Wednesday, September 29, 2010

(2666) Makes Me Feel Good

Oh, 2666.

Since the last time I wrote about it, I read another 300+ pages. It went quicker now that the world has been introduced and we're getting into the characters. Also: photos are obviously not mine.

The story only starts kicking into high gear when a woman is involved. For the first book, (the author Roberto Bolano, left , now dead, suggested to his family, just before his death that the five parts of 2666 be split up and published as five separate pieces) the woman, called Liz Norton (an critic of a fictitious author called Archimboldi) starts having sex with two (Pelletier and Espinoza) of the three men (Morini) in the group at the same time and then the three of them (minus Morini) head off to Mexico where Archimboldi is rumored to be.

The four are all professors at European universities.

They don't find Archimboldi, but the tenured academics end up having a three way and interacting with the residents (the two men visiting hookers) after the woman chooses neither of them leaves. The distance between the white European professors and the residents is understated, with the tension being between what the residents feel and the professors don't see or recognize.

When they get back to England (where the woman teaches) Bolano is sharp, with one of the two professors beating an angry cabbie to the point of almost-murder and the other professor simply kicking the cabbie when he's on the ground from the beating. Espinoza, the professor doing the beating is terrified to return to the country, while the other professor thought that it simply wasn't sporting to kick the guy when he's down.

The second book is about a philosophy professor (Amalfitano, living in Mexico) being driven insane by his deranged ex-wife who writes him letters from her hitchhiking trip, where she swears she had sex with a gay poet. She casually mentions that the poet's partner, has AIDS, which can't have gone unnoticed by the professor. Their daughter is perpetually in the background, but by the end of the portion (much shorter, 60some pages), it's not the father making lunches for his daughter, it's the other way around, which is a great indication of who is still all there and who will factor into the story later more heavily.

It's here that the book starts going into the really long paragraphs (three ish pages), but at least this time, there's periods, which are tiny, tiny oasis' in the swirling sand that is Bolano's writing. (Related note: I don't know the plural for oasis.)

My favorite quote from the book so far, from page 227:

Now, even bookish pharmacists are afraid to take on the great, imperfect torrential works, books that blaze paths into the unknown. They choose the perfect exercises of the great masters...they have no interest in real combat when the great masters struggle against something, that something terrifies us all, that something that cows us and spurs us on, amid blood and mortal wounds and stench.

Yes, that is Bolano calling readers posers for choosing the safe works where authors don't make mistakes and are on all the time. They want to see the flawless, pretty youtube instructional video and not the false starts and trip ups that must accompany the brightest shining and proudest moments of the authors. A(nd yes, I chose that picture right there because he looks super nerdy and more accessible to me than the picture up top.)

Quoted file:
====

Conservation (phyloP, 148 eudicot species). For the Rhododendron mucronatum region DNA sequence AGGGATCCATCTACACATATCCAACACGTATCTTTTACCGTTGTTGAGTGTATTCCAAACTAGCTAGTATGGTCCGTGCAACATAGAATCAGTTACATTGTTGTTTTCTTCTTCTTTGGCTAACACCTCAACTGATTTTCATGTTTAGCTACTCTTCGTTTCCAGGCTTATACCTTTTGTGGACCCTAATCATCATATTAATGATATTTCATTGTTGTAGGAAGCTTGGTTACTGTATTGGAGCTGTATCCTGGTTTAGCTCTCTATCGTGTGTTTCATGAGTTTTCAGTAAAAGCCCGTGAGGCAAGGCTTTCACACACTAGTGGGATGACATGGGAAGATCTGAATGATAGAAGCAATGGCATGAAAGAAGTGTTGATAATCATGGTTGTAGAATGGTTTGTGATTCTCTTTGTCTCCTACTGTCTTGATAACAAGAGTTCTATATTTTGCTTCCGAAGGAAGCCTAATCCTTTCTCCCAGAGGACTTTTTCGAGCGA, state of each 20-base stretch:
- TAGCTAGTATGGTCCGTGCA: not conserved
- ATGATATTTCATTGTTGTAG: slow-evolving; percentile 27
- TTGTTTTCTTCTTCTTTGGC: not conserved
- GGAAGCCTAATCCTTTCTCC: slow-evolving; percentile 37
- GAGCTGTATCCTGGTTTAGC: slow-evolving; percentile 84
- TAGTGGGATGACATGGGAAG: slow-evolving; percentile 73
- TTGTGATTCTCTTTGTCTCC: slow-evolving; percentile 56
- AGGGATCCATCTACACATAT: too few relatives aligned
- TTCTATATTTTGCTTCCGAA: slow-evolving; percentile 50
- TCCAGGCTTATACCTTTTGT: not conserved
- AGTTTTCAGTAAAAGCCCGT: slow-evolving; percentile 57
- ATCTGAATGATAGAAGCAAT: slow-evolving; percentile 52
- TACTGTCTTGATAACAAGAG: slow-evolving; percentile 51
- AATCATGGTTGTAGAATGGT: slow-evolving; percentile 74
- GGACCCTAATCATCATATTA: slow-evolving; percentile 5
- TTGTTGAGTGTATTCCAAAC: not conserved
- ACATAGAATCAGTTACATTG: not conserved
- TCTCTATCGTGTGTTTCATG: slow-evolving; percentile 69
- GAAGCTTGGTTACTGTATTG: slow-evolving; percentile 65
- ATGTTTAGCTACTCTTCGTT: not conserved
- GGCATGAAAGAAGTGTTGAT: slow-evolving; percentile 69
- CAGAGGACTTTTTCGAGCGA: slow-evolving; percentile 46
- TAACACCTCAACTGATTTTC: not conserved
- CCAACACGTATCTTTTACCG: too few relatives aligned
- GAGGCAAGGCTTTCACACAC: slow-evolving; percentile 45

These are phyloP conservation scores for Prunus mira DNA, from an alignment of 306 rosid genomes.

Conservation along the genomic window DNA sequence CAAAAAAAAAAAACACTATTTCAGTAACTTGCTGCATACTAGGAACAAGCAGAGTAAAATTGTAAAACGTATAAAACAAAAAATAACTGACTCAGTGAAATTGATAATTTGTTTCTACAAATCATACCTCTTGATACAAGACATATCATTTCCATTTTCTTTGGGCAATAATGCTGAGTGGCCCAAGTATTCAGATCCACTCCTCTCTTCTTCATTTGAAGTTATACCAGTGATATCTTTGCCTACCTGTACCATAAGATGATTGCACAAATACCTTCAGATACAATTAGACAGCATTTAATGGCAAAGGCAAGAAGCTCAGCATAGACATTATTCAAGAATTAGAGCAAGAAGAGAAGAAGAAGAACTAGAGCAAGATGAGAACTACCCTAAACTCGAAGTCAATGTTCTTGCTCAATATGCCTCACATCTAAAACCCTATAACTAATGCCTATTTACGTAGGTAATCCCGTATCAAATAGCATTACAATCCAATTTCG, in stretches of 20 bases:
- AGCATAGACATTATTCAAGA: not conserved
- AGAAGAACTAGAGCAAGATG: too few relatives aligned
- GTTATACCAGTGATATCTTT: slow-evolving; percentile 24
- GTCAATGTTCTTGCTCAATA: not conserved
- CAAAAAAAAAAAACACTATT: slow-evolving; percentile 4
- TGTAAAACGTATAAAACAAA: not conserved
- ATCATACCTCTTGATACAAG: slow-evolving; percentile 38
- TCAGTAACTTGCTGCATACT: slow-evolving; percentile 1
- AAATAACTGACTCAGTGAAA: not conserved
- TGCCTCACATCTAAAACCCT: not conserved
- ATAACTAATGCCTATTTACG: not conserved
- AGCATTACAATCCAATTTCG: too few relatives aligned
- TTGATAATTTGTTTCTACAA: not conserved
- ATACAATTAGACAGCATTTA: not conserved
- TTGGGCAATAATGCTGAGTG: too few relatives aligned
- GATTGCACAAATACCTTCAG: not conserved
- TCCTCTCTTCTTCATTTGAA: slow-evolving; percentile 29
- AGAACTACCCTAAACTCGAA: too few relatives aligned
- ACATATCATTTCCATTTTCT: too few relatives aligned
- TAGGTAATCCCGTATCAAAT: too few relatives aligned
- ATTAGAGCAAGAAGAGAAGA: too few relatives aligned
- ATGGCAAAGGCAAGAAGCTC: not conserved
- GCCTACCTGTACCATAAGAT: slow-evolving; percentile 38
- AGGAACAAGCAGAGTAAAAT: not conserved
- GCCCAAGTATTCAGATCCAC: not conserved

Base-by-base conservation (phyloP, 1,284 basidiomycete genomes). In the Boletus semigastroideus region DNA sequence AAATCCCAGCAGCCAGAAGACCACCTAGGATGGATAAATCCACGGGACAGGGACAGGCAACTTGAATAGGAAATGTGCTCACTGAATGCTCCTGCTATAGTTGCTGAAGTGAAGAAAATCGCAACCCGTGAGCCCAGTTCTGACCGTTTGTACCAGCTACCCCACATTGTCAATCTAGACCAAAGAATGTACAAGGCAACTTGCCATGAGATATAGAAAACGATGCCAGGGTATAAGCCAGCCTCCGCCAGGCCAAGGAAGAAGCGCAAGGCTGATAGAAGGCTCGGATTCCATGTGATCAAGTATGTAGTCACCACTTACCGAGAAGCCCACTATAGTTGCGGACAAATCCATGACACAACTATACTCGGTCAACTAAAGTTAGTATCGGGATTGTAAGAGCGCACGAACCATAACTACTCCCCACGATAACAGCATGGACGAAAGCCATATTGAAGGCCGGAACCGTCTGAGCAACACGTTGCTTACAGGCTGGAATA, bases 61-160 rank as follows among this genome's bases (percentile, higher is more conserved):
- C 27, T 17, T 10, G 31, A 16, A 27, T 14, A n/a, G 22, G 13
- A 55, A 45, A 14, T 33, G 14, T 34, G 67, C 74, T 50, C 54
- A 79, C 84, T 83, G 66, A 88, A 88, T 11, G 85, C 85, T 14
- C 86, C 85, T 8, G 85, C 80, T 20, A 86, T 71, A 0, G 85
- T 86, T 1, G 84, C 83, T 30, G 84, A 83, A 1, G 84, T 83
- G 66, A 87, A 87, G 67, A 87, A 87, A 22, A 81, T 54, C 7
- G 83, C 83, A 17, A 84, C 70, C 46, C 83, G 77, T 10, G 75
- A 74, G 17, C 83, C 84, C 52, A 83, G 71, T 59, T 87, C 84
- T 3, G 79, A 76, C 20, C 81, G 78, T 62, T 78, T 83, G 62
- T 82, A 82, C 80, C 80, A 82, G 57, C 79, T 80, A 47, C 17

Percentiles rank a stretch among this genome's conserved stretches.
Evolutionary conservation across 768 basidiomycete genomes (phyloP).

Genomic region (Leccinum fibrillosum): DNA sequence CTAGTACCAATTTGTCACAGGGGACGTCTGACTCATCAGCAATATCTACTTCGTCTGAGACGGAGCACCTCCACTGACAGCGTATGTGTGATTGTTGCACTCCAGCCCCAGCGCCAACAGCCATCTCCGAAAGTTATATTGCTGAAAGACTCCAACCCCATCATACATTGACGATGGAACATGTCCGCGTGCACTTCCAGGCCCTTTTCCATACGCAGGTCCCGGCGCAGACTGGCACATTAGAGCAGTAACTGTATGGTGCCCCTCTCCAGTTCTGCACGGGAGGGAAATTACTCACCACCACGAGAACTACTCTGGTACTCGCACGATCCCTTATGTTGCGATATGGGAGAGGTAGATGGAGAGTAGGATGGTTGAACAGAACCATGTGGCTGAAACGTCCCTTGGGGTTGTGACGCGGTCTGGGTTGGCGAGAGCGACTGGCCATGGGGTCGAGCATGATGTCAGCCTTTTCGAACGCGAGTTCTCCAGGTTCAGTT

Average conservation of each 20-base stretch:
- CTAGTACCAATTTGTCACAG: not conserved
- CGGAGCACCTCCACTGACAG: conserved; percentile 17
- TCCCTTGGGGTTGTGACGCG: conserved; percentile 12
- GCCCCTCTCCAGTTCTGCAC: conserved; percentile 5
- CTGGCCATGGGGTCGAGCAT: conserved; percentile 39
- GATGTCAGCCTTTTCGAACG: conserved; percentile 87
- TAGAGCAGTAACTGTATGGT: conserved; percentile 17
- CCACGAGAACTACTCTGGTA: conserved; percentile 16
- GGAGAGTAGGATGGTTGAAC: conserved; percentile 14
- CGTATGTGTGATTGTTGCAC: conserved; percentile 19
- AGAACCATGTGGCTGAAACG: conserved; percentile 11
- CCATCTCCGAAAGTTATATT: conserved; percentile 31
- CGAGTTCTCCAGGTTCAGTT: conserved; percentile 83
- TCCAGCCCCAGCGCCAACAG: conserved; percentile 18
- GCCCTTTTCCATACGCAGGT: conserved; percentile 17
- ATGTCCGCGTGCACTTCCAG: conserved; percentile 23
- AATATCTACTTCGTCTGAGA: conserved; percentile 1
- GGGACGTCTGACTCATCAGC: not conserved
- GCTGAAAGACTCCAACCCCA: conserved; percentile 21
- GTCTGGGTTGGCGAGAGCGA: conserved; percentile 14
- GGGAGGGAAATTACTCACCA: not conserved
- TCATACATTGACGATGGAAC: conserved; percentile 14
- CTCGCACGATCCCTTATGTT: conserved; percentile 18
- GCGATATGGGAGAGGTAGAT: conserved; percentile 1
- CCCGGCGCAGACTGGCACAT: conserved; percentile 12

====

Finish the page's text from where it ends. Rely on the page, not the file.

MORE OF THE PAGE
I wonder if I'm guilty of that myself. I can't say why, since I'm technically sworn to secrecy, but I can assure it's far more pedestrian than I make it sound. I mean, I like Crime In Stereo's The Troubled Stateside perhaps more than the rest of their discography, but that's one of their in-genre (Long Island hardcore, if you were wondering) records, where every song feels like a bomb, but it's something where the lineage is extremely clear and there's immediate parallels (Kill Your Idols, Silent Majority, Millhouse) for the whole enterprise.

Crime In Stereo's final (so far) studio full length, I Was Trying To Describe You To Someone, has a lot of great songs, and songs I like better than The Troubled Stateside, but overall it's shaky and uneven. Queue Moderns leads into Drugwolf, but Exit Halo after that one, goes a little long, say, for the majority of Exit Halo's six minute running time. There is no song like that on Troubled Stateside.

Anyway. 2666. I beginning to slow down on it, now that the perspective has shifted yet again to a detective who lives at the heart of the book, in Santa Teresa, (the Ciudad Juarez analogue), but the detective stuff is currently just a little bit plodding. The women dropping like flies advertised in every review I could find, are dying faster now. Currently, the detective is being assigned to other cases, but the dead women just keep piling up on the periphery of the story. If there's anything I've learned from Bolano's writing, it's that what's on the periphery now will become hugely important later on. A final note: the picture to the immediate left is one when the writer was 23, according to where I found it on the internet. He died at 50.

Here is the first song on the new Iron Chic record, Not Like This. The song is called Cutesy Monster Man and it's...gruff punk rock from the guys who used to be in Latterman (a band I mentioned here before) and Small Arms Dealer (a band who'se first CD I own but never listened to). It's a live take, because I can't find the studio version.

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